One reason many people give for attending a prestigious or ranked college or university is the need to be among intellectual peers. Parents and students worry that students won’t be challenged enough at less-well known or lower ranked schools. This is often accompanied by the networking argument–it’s the class peers along with faculty that will be crucial in developing future opportunities. Continue reading
We’ve all seen the pictures in the local paper, high school seniors signing their National Letter of Intent (NLI) to play for a specific university or college. Sometimes there are proud parents in the pictures. Other times, you’ll see team colors or maybe a football. What you won’t see is a coach from the university the student is signing the NLI with.
Why? Because it’s not allowed under the rules. Continue reading
The following is a guest post by David Recine, a testing expert at Magoosh.
Your kids grow up so fast, don’t they? Sometimes it feels like they were just in grade school or junior high. And now, suddenly, they’re on the precipice of adulthood, trying to get into a good school. You want to help out now… but helping someone enter adulthood is a lot harder than helping someone enter kindergarten, or even helping them learn to drive a car.
As parents, it’s good to understand your role in helping your son or daughter get into a good school. What can you do? What should you do? Let’s look at two big things you can do to help. Continue reading
Of the 464 colleges and universities on the 50-50 list, 179 of them are public institutions. Furthermore, 50-50 schools are not distributed equally among all of the states. That means that if you want to start your search with the largest number of schools possible, you don’t want to immediately eliminate out-of-state public institutions. Continue reading
College athletes without a scholarship that play on a team that offers scholarships are generally referred to as “walk-ons.” There are two types of walk-ons players, preferred or sometimes called recruited or invited, and just plain walk-ons. If you’re going to be a walk-on, “preferred” is definitely the way to go. Continue reading
The free college application fees list has been updated based on the Integrated Post-secondary Education Data System (IPEDS) and information from the Common Application available in June 2018. The IPEDS data is the fee charged for the 2017-18 academic year while the Common Application Data is for the 2018-19 year. Yes, it’s very possible the data reported by IPEDS will not be valid for the coming year. But it’s what is available.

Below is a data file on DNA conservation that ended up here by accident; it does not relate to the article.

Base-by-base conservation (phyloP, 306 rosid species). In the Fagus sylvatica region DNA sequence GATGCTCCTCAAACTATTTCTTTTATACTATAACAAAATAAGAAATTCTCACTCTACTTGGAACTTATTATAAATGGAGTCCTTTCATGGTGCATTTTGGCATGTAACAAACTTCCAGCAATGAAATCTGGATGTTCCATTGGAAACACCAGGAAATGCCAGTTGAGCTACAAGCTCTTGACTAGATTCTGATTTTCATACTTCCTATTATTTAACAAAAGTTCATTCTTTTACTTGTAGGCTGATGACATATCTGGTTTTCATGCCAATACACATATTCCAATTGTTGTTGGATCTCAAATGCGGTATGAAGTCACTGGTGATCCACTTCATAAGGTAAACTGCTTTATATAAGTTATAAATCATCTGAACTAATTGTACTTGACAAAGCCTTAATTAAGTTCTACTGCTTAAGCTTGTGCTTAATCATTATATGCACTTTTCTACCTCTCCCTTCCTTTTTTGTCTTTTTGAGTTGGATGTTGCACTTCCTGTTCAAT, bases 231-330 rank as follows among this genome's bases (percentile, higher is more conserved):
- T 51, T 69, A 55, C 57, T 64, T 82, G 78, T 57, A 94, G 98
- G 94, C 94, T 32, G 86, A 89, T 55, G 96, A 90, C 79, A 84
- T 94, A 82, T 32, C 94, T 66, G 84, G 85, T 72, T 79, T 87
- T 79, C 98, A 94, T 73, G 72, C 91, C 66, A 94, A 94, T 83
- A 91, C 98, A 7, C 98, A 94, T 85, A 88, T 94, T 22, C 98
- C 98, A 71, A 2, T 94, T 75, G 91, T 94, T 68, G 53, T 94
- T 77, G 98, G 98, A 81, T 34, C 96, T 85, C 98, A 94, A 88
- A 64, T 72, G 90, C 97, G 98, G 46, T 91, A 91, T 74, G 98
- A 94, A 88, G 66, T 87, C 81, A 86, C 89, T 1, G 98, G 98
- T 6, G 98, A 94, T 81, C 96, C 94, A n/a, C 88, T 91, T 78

Everyone knows the cost of higher education is spiraling out of control. Did you know that the cost to apply to college has reached equally outrageous levels? Applying to US News 2018 Top Ten National Universities would set you back $780 in application fees with a low of $65 to a high of $90. Only one school charged less than $75. That doesn’t include the cost of sending in testing scores reports. Continue reading
One factor that will determine how much you pay for college is location. I’ve talked before about how students who insist only on schools in the northeast or on the coasts will pay for the privilege. Geography can actually be a hook depending on the location of the college and the student. Here, I’m going to cover how location can affect how much you pay to attend a public university. Continue reading
So far I’ve covered signs that you don’t understand the college athletic recruiting process and mistakes players and families make about their ability and what it means. Today, I’m going to cover mistakes related to finances when looking for athletic scholarships. If it’s really about using sports to help pay for college, you need to avoid the following college recruiting mistakes. Continue reading
This is one area where parents can sigh with relief because things haven’t changed that much since they were in high school. While colleges are expecting high school students to have taken more classes and with more of them having been AP level and participate in extracurricular activities to demonstrate depth, they aren’t asking for letters of recommendation from Nobel Prize winners, or at the very least, your state’s senator. High school teachers are still the accepted goto for recommendation letters. Continue reading